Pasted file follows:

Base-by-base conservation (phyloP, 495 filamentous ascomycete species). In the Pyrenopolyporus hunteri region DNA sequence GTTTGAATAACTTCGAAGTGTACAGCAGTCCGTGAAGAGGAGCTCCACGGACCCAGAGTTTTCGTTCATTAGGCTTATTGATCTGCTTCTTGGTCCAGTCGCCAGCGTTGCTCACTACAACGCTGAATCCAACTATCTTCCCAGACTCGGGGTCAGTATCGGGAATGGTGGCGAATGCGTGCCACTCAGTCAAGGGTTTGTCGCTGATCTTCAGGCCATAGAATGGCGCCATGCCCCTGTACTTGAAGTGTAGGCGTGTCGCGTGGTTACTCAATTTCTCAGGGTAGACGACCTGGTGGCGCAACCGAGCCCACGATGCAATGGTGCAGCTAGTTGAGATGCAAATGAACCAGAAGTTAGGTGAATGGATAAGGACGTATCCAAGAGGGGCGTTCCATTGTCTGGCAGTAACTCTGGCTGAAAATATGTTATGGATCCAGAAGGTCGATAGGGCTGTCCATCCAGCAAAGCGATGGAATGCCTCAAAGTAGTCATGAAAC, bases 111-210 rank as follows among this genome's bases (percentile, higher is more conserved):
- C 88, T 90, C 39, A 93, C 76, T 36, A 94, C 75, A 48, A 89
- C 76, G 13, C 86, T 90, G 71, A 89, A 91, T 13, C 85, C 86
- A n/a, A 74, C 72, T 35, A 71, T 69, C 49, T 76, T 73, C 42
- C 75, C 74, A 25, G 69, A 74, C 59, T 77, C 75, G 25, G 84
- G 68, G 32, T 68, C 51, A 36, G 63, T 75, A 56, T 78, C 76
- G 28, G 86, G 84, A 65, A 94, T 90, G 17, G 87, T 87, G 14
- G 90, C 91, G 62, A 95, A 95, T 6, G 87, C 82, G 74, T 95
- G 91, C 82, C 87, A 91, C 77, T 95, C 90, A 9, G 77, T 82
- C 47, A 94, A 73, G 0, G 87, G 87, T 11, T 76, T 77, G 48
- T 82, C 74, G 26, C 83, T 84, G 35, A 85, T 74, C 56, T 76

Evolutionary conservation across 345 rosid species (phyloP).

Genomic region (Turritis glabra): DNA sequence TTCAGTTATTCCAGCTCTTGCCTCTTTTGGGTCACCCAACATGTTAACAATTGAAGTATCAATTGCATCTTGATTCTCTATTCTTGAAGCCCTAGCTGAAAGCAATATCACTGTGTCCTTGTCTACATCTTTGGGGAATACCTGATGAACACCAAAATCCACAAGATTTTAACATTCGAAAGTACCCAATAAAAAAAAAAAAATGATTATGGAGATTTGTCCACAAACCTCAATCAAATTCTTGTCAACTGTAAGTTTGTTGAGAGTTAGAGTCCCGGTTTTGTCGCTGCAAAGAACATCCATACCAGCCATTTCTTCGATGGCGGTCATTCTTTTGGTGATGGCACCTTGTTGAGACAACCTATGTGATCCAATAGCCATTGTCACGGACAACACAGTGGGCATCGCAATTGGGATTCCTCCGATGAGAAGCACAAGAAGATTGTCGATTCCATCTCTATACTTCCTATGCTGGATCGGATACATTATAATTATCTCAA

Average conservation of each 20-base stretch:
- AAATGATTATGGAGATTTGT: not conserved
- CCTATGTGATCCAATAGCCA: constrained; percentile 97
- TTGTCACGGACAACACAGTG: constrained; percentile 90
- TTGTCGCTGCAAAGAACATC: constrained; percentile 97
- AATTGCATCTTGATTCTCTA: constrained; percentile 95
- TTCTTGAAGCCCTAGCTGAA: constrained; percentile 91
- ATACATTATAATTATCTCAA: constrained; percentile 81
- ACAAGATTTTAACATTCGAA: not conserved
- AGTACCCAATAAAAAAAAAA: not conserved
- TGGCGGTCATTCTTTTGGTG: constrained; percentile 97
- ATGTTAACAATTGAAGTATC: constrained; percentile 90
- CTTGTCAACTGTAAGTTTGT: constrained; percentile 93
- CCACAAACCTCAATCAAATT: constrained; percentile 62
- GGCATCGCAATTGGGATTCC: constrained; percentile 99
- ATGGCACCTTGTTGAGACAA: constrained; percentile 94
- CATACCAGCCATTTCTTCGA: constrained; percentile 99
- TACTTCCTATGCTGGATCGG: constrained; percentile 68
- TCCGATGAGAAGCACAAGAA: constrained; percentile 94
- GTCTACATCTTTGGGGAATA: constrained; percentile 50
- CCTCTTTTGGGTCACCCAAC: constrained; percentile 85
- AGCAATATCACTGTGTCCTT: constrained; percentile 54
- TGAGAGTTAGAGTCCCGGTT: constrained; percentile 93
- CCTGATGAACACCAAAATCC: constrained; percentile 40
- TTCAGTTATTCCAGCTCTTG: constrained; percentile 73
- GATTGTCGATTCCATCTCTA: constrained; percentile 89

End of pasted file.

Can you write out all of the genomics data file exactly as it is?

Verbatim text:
Base-by-base conservation (phyloP, 495 filamentous ascomycete species). In the Pyrenopolyporus hunteri region DNA sequence GTTTGAATAACTTCGAAGTGTACAGCAGTCCGTGAAGAGGAGCTCCACGGACCCAGAGTTTTCGTTCATTAGGCTTATTGATCTGCTTCTTGGTCCAGTCGCCAGCGTTGCTCACTACAACGCTGAATCCAACTATCTTCCCAGACTCGGGGTCAGTATCGGGAATGGTGGCGAATGCGTGCCACTCAGTCAAGGGTTTGTCGCTGATCTTCAGGCCATAGAATGGCGCCATGCCCCTGTACTTGAAGTGTAGGCGTGTCGCGTGGTTACTCAATTTCTCAGGGTAGACGACCTGGTGGCGCAACCGAGCCCACGATGCAATGGTGCAGCTAGTTGAGATGCAAATGAACCAGAAGTTAGGTGAATGGATAAGGACGTATCCAAGAGGGGCGTTCCATTGTCTGGCAGTAACTCTGGCTGAAAATATGTTATGGATCCAGAAGGTCGATAGGGCTGTCCATCCAGCAAAGCGATGGAATGCCTCAAAGTAGTCATGAAAC, bases 111-210 rank as follows among this genome's bases (percentile, higher is more conserved):
- C 88, T 90, C 39, A 93, C 76, T 36, A 94, C 75, A 48, A 89
- C 76, G 13, C 86, T 90, G 71, A 89, A 91, T 13, C 85, C 86
- A n/a, A 74, C 72, T 35, A 71, T 69, C 49, T 76, T 73, C 42
- C 75, C 74, A 25, G 69, A 74, C 59, T 77, C 75, G 25, G 84
- G 68, G 32, T 68, C 51, A 36, G 63, T 75, A 56, T 78, C 76
- G 28, G 86, G 84, A 65, A 94, T 90, G 17, G 87, T 87, G 14
- G 90, C 91, G 62, A 95, A 95, T 6, G 87, C 82, G 74, T 95
- G 91, C 82, C 87, A 91, C 77, T 95, C 90, A 9, G 77, T 82
- C 47, A 94, A 73, G 0, G 87, G 87, T 11, T 76, T 77, G 48
- T 82, C 74, G 26, C 83, T 84, G 35, A 85, T 74, C 56, T 76

Evolutionary conservation across 345 rosid species (phyloP).

Genomic region (Turritis glabra): DNA sequence TTCAGTTATTCCAGCTCTTGCCTCTTTTGGGTCACCCAACATGTTAACAATTGAAGTATCAATTGCATCTTGATTCTCTATTCTTGAAGCCCTAGCTGAAAGCAATATCACTGTGTCCTTGTCTACATCTTTGGGGAATACCTGATGAACACCAAAATCCACAAGATTTTAACATTCGAAAGTACCCAATAAAAAAAAAAAAATGATTATGGAGATTTGTCCACAAACCTCAATCAAATTCTTGTCAACTGTAAGTTTGTTGAGAGTTAGAGTCCCGGTTTTGTCGCTGCAAAGAACATCCATACCAGCCATTTCTTCGATGGCGGTCATTCTTTTGGTGATGGCACCTTGTTGAGACAACCTATGTGATCCAATAGCCATTGTCACGGACAACACAGTGGGCATCGCAATTGGGATTCCTCCGATGAGAAGCACAAGAAGATTGTCGATTCCATCTCTATACTTCCTATGCTGGATCGGATACATTATAATTATCTCAA

Average conservation of each 20-base stretch:
- AAATGATTATGGAGATTTGT: not conserved
- CCTATGTGATCCAATAGCCA: constrained; percentile 97
- TTGTCACGGACAACACAGTG: constrained; percentile 90
- TTGTCGCTGCAAAGAACATC: constrained; percentile 97
- AATTGCATCTTGATTCTCTA: constrained; percentile 95
- TTCTTGAAGCCCTAGCTGAA: constrained; percentile 91
- ATACATTATAATTATCTCAA: constrained; percentile 81
- ACAAGATTTTAACATTCGAA: not conserved
- AGTACCCAATAAAAAAAAAA: not conserved
- TGGCGGTCATTCTTTTGGTG: constrained; percentile 97
- ATGTTAACAATTGAAGTATC: constrained; percentile 90
- CTTGTCAACTGTAAGTTTGT: constrained; percentile 93
- CCACAAACCTCAATCAAATT: constrained; percentile 62
- GGCATCGCAATTGGGATTCC: constrained; percentile 99
- ATGGCACCTTGTTGAGACAA: constrained; percentile 94
- CATACCAGCCATTTCTTCGA: constrained; percentile 99
- TACTTCCTATGCTGGATCGG: constrained; percentile 68
- TCCGATGAGAAGCACAAGAA: constrained; percentile 94
- GTCTACATCTTTGGGGAATA: constrained; percentile 50
- CCTCTTTTGGGTCACCCAAC: constrained; percentile 85
- AGCAATATCACTGTGTCCTT: constrained; percentile 54
- TGAGAGTTAGAGTCCCGGTT: constrained; percentile 93
- CCTGATGAACACCAAAATCC: constrained; percentile 40
- TTCAGTTATTCCAGCTCTTG: constrained; percentile 73
- GATTGTCGATTCCATCTCTA: constrained; percentile 89